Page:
The story of my squeeze begins in the cold of winter around early January 2007. I had begun thinking that maybe it was time to buy an iPod, but wasn’t quite ready to take the plunge. Being a bit of an audiophile (or at least a novice/wanna-be audiophile), I was curious as to the lossless compression support of an iPod. So I googled “iPod audiophile” and eventually discovered a product called a Squeezebox, by a company called Slim Devices. It appeared to be a rather sexy looking, audiophile quality, music player, but with functionality not quite identical to an iPod. Rather than having onboard storage space, the squeezebox wirelessly (or wire-ly if you don’t have a wireless router) streams music from a computer. OK, I thought, interesting find but not exactly what I’m looking for.
Over the next several months, I would occasionally revisit the Slim Devices website, and I eventually built up a bit of an appetite for this Squeezebox. I crawled around the web a bit more, and found a very interesting blog post which discussed the item. And I discussed the item with a tech-savvy friend at work who agreed it was worth consideration. Then, for my birthday in September ’07, I had some cash given to me which I needed to spend. It wasn’t enough to go for something huge, like say a nice musical instrument or a TV wider than I am tall. But it was too much to blow on CDs or books or bubble gum. Turns out it was the perfect amount to buy a squeezebox. So, without hesitation, I placed my order and anxiously awaited its arrival.
For the record, I bought a “Squeezebox version 3”, not the “Squeezebox duet” which has recently debuted. See picture below. The SB3, as it is called on the slimdevices forums, is a small unit with only a display; the accompanying remote provides the buttons for interface. I was able to immediately connect it to my computer using my wireless network (note that a software installation on the computer is required, which can be accomplished with a free download prior to receiving the unit) and to my receiver using a optical cable. And with shear joy, I browsed through a music folder and found some .flac files of a compilation CD I had burned called “Matt’s Mix 2005,” and was immediately immersed in Wilco’s “Can’t Stand It” from their album Summer Teeth. With my Athena subwoofer cranked, I melted at the amazing sound quality which was produced through my low-end Sony speakers.
Let me offer a quick sidebar about the file format I alluded to, .flac. This extension stands for “Free Lossless Audio Codec,” and is a commonly used lossless format which has taken the place of the format .shn (“shorten”) which had originally permeated the internet for the purpose of trading live concert recordings in the earlier part of the decade. Both formats are lossless, meaning a raw wave file is compressed without losing any information, and both offer a decent amount of storage savings (maybe 35-45%). Although some people say MP3 files can provide “CD quality” sound, this can’t possibly be true because the MP3 file removes some of the information from the original CD recording. Listening to FLAC files is truly CD quality. Since I’m only a novice audiophile, I won’t go into much more. Also, I do admit that many higher-bitrate MP3s are tough to distinguish from the original CD. But the whole point of using your computer to store the music is to have lots of space to keep large files, right? That way there’s no question.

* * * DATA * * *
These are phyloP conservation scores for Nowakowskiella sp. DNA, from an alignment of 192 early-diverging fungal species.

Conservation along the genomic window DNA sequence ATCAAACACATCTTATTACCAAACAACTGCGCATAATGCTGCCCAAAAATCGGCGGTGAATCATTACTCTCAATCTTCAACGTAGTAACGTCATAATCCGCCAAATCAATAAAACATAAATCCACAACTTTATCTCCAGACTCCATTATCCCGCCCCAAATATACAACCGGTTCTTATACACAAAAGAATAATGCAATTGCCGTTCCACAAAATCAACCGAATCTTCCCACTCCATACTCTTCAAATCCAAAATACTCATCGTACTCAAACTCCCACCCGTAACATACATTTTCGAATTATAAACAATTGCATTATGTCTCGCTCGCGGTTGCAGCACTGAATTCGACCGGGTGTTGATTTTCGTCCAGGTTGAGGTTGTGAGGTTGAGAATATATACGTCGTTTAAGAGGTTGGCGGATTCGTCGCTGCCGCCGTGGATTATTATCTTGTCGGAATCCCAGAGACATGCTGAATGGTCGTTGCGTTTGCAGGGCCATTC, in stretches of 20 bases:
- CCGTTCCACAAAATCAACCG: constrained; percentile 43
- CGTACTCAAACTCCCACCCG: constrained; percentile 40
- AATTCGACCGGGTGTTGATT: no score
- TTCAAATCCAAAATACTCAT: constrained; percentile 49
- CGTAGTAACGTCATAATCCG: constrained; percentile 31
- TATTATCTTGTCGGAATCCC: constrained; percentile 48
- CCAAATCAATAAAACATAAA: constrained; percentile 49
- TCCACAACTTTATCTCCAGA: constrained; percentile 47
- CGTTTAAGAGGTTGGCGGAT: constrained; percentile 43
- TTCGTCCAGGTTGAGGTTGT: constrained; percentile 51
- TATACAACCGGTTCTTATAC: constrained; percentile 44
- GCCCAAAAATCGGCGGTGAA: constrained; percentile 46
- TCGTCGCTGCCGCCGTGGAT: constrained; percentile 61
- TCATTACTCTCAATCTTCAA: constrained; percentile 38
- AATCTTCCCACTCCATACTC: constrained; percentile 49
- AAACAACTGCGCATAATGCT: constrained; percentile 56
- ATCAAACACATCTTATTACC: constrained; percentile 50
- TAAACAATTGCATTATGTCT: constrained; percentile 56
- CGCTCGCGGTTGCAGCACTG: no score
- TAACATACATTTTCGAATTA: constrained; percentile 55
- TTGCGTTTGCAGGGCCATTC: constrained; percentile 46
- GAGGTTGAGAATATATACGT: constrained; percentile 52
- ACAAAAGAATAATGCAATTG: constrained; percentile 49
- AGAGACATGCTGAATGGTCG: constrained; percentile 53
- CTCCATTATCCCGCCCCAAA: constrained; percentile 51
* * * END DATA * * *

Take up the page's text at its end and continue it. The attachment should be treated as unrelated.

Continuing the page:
So anyway, that leads me to my next point – ripping my CD collection. The slim devices wiki offers great instructions for getting CDs into an organized FLAC library with relative ease (i.e., as much ease as any repetitive process can have). I began by ripping my favorite CDs onto my decently-sized [secondary] internal hard drive [of 200GB]. However, I was presented with a problem. When ripping to FLAC, a good rule of thumb is that you can fit about three CDs per gigabyte of storage space. So, with only about half my 200GB drive free, I would only have room for roughly 300 CDs. For many people this would be enough space, but being a compulsive CD collector this wasn’t sufficient. Fortunately I could move forward with ripping CDs to the space I did have, and I began formulating a plan to expand my space.
I eventually determined that I needed an external hard drive. A big one. With Christmas approaching I began eying the Best Buy ads and dropping hints. Sure enough, my wife was good enough to buy me a 500GB external firewire drive. And with my cash gifts I decided to buy a second 500GB drive to allow me to back up the collection. Now I could rip 1500 CDs, and if that wasn’t enough I could forfeit my backup and go up to 3000 CDs.
It’s now been ~2.5 months since Christmas, and I have only filled about 20% of that 500GB drive, or about 100GB (that is to say, about 100 billion bytes – Windows tells me it’s 91GB, but that’s under the definition that 1GB is 1024MB, 1MB is 1024KB, and so on). With 100 billion bytes full, I have a total of 311 CDs on the drive. Pretty close to that rough number of 3CDs per 1GB. If anything that estimation is a bit conservative.
But the bottom line is (and yes, I have spoken these words out loud before), I love my Squeezebox more and more with each passing day. My most favorite thing to do is to put the entire collection on shuffle and see what comes up. It sure is fun to re-discover music I used to listen to a ton but have since forgotten. I love having the effect of a 500-disc changer on shuffle without the bulky size and sluggishness between tracks. And the dependable wireless connection, painstakingly accurate FLAC files, and audiophile-quality hardware in the squeezebox make the experience a great one.